In respect of both sets of provisions, the directive provides considerable added value compared to the ECHR and the case law of the ECtHR, by establishing rights in clear and precise wording in a binding, legislative instrument whose application can be effectively enforced before the European Court of Justice. On several points, the directive gives concrete meaning to the relevant provisions of the ECHR and the case law of the ECtHR; on other points, it goes beyond the ECHR and Strasbourg case law by providing new rights.

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2. Art. 1 – Subject Matter

According to Art. 1, "the Directive lays down rules concerning the right to information of suspects or accused persons, relating to their rights in criminal proceedings and to the accusation against them. It also lays down rules concerning the right to information of persons subject to a European Arrest Warrant relating to their rights."

As in measure A, this directive on measure B does not give a definition of "criminal proceedings": it is again understood that this legal notion should be interpreted in the light of the case law of the ECtHR with respect to the scope of application of Art. 6 ECHR.16 Taking this into account, the addition of the reference to the European Arrest Warrant (EAW) proceedings was necessary in view of the fact that extradition procedures do not fall within the scope of application of this Convention provision.17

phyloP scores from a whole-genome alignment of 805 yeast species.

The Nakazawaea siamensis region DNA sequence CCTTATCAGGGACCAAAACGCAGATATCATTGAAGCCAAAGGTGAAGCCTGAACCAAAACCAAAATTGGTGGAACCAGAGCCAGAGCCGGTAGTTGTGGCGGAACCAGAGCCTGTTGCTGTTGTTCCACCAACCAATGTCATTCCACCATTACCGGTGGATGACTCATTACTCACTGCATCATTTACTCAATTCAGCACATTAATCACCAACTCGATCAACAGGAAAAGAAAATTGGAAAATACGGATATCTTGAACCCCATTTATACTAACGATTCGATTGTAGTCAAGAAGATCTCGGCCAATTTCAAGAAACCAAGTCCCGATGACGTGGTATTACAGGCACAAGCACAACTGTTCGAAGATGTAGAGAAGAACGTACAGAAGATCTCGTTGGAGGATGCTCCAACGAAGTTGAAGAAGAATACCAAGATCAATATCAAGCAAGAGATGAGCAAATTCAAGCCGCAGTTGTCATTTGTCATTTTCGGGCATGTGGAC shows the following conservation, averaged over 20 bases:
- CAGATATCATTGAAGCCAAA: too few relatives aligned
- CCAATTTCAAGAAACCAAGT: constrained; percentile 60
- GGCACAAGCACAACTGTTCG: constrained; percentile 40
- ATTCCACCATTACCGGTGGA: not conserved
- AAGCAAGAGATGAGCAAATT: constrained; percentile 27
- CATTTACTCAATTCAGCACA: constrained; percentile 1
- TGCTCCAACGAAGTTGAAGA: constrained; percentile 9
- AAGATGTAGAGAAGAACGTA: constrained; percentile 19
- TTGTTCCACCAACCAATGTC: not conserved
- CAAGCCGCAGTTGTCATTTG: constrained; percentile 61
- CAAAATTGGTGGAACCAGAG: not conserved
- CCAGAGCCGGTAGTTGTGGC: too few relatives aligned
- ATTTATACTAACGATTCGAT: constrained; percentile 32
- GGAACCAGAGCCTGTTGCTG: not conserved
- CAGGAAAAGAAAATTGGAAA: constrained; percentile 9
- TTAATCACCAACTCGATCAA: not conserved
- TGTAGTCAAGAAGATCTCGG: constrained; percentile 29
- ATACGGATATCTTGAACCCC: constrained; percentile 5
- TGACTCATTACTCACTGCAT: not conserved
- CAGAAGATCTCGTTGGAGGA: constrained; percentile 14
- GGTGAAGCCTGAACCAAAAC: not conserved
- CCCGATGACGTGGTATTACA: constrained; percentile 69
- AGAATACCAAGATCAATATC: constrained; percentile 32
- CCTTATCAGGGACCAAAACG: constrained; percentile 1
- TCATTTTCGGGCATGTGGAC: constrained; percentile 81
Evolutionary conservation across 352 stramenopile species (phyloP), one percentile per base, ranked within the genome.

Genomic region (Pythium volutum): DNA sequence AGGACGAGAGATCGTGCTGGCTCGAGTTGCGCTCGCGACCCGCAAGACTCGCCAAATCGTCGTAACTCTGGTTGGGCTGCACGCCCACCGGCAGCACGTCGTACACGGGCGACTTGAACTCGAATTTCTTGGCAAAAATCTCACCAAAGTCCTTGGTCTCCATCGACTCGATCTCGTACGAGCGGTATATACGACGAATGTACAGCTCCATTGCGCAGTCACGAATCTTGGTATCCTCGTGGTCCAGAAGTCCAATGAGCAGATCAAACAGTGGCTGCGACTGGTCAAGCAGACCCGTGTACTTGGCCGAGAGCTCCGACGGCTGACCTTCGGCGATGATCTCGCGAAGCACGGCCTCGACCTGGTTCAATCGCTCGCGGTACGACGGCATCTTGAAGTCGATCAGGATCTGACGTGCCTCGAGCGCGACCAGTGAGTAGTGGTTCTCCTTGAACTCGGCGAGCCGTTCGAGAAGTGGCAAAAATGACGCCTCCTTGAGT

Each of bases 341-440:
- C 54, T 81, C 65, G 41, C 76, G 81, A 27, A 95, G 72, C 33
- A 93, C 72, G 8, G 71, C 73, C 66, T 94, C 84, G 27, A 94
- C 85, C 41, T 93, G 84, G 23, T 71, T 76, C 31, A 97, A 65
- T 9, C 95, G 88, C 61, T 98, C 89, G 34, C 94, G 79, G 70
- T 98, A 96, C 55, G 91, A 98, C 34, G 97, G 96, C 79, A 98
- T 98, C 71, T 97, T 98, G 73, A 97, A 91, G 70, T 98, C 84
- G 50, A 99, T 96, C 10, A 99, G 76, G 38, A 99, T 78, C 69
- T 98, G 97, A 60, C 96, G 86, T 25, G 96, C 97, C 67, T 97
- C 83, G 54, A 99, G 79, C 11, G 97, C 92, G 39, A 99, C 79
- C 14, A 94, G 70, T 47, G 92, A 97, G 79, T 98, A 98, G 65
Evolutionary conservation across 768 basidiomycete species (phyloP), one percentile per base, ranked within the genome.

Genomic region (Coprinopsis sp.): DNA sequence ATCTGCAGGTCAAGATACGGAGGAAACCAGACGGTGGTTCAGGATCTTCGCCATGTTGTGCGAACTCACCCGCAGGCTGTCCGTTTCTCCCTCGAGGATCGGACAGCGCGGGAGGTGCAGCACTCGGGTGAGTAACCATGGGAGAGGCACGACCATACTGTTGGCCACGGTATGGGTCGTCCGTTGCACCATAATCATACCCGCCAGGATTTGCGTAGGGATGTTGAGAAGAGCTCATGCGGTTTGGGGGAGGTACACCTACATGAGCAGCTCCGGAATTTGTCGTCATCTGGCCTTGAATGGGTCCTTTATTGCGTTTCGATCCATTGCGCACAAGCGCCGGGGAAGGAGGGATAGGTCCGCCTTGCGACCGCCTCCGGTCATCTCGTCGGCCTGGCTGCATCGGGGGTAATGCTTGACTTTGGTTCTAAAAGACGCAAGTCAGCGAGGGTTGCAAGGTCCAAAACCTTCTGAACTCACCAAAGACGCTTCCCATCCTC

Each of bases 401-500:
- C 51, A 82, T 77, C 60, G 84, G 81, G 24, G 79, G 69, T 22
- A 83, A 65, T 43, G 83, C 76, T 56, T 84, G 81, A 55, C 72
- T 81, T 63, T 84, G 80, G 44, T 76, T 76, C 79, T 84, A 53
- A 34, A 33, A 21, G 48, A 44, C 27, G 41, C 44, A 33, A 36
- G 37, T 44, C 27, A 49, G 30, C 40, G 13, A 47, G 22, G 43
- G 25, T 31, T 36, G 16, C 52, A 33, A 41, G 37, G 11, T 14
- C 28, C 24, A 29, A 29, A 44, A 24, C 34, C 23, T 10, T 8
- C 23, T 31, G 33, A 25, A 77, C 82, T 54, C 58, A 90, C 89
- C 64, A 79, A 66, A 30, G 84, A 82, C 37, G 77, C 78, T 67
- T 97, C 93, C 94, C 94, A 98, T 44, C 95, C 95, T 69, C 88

Art. 1 stresses that the directive only gives to suspects or accused persons a right to be informed about the accusation, not to requested persons under EAW proceedings. However, when a requested person is arrested in the executing Member State, the executing judicial authorities are obliged to inform that person of the EAW and its contents, in accordance with Art. 11(1) of the Framework Decision on the EAW;18 this normally entails that the person is informed about the reason for his arrest and hence is, at least summarily, informed about the accusation against him. When the person is subsequently surrendered to the issuing Member State on the basis of an EAW issued for the purpose of conducting a criminal prosecution, he benefits from the right to be informed about the accusation as a suspect or accused person in criminal proceedings.